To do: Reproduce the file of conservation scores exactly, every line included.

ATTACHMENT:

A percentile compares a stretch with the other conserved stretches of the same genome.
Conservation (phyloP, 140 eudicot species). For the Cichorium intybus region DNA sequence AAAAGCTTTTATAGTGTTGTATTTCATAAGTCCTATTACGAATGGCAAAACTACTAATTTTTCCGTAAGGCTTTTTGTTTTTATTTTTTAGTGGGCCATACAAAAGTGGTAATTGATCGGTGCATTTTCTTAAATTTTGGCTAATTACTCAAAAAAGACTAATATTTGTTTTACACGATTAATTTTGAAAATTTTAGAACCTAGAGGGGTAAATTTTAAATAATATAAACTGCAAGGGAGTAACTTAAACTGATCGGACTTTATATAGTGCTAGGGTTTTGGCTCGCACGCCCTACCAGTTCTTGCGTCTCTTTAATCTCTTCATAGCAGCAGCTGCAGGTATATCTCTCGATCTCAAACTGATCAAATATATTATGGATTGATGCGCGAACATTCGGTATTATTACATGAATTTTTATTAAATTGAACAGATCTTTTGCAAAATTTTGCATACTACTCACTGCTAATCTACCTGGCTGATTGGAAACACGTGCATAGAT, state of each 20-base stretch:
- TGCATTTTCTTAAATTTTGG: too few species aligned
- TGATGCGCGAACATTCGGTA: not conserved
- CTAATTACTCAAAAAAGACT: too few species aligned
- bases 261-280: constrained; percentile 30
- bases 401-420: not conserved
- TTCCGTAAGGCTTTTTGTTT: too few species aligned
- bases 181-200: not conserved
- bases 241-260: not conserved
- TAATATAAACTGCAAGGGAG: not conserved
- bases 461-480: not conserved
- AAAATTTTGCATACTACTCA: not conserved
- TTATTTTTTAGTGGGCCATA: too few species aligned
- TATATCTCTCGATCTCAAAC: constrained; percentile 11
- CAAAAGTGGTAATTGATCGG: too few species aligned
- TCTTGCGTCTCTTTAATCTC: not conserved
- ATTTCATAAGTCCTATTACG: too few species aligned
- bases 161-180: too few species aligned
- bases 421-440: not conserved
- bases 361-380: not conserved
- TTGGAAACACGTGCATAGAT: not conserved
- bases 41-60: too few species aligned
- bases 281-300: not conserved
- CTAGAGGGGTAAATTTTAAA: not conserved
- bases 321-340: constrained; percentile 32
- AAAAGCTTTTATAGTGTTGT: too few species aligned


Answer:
A percentile compares a stretch with the other conserved stretches of the same genome.
Conservation (phyloP, 140 eudicot species). For the Cichorium intybus region DNA sequence AAAAGCTTTTATAGTGTTGTATTTCATAAGTCCTATTACGAATGGCAAAACTACTAATTTTTCCGTAAGGCTTTTTGTTTTTATTTTTTAGTGGGCCATACAAAAGTGGTAATTGATCGGTGCATTTTCTTAAATTTTGGCTAATTACTCAAAAAAGACTAATATTTGTTTTACACGATTAATTTTGAAAATTTTAGAACCTAGAGGGGTAAATTTTAAATAATATAAACTGCAAGGGAGTAACTTAAACTGATCGGACTTTATATAGTGCTAGGGTTTTGGCTCGCACGCCCTACCAGTTCTTGCGTCTCTTTAATCTCTTCATAGCAGCAGCTGCAGGTATATCTCTCGATCTCAAACTGATCAAATATATTATGGATTGATGCGCGAACATTCGGTATTATTACATGAATTTTTATTAAATTGAACAGATCTTTTGCAAAATTTTGCATACTACTCACTGCTAATCTACCTGGCTGATTGGAAACACGTGCATAGAT, state of each 20-base stretch:
- TGCATTTTCTTAAATTTTGG: too few species aligned
- TGATGCGCGAACATTCGGTA: not conserved
- CTAATTACTCAAAAAAGACT: too few species aligned
- bases 261-280: constrained; percentile 30
- bases 401-420: not conserved
- TTCCGTAAGGCTTTTTGTTT: too few species aligned
- bases 181-200: not conserved
- bases 241-260: not conserved
- TAATATAAACTGCAAGGGAG: not conserved
- bases 461-480: not conserved
- AAAATTTTGCATACTACTCA: not conserved
- TTATTTTTTAGTGGGCCATA: too few species aligned
- TATATCTCTCGATCTCAAAC: constrained; percentile 11
- CAAAAGTGGTAATTGATCGG: too few species aligned
- TCTTGCGTCTCTTTAATCTC: not conserved
- ATTTCATAAGTCCTATTACG: too few species aligned
- bases 161-180: too few species aligned
- bases 421-440: not conserved
- bases 361-380: not conserved
- TTGGAAACACGTGCATAGAT: not conserved
- bases 41-60: too few species aligned
- bases 281-300: not conserved
- CTAGAGGGGTAAATTTTAAA: not conserved
- bases 321-340: constrained; percentile 32
- AAAAGCTTTTATAGTGTTGT: too few species aligned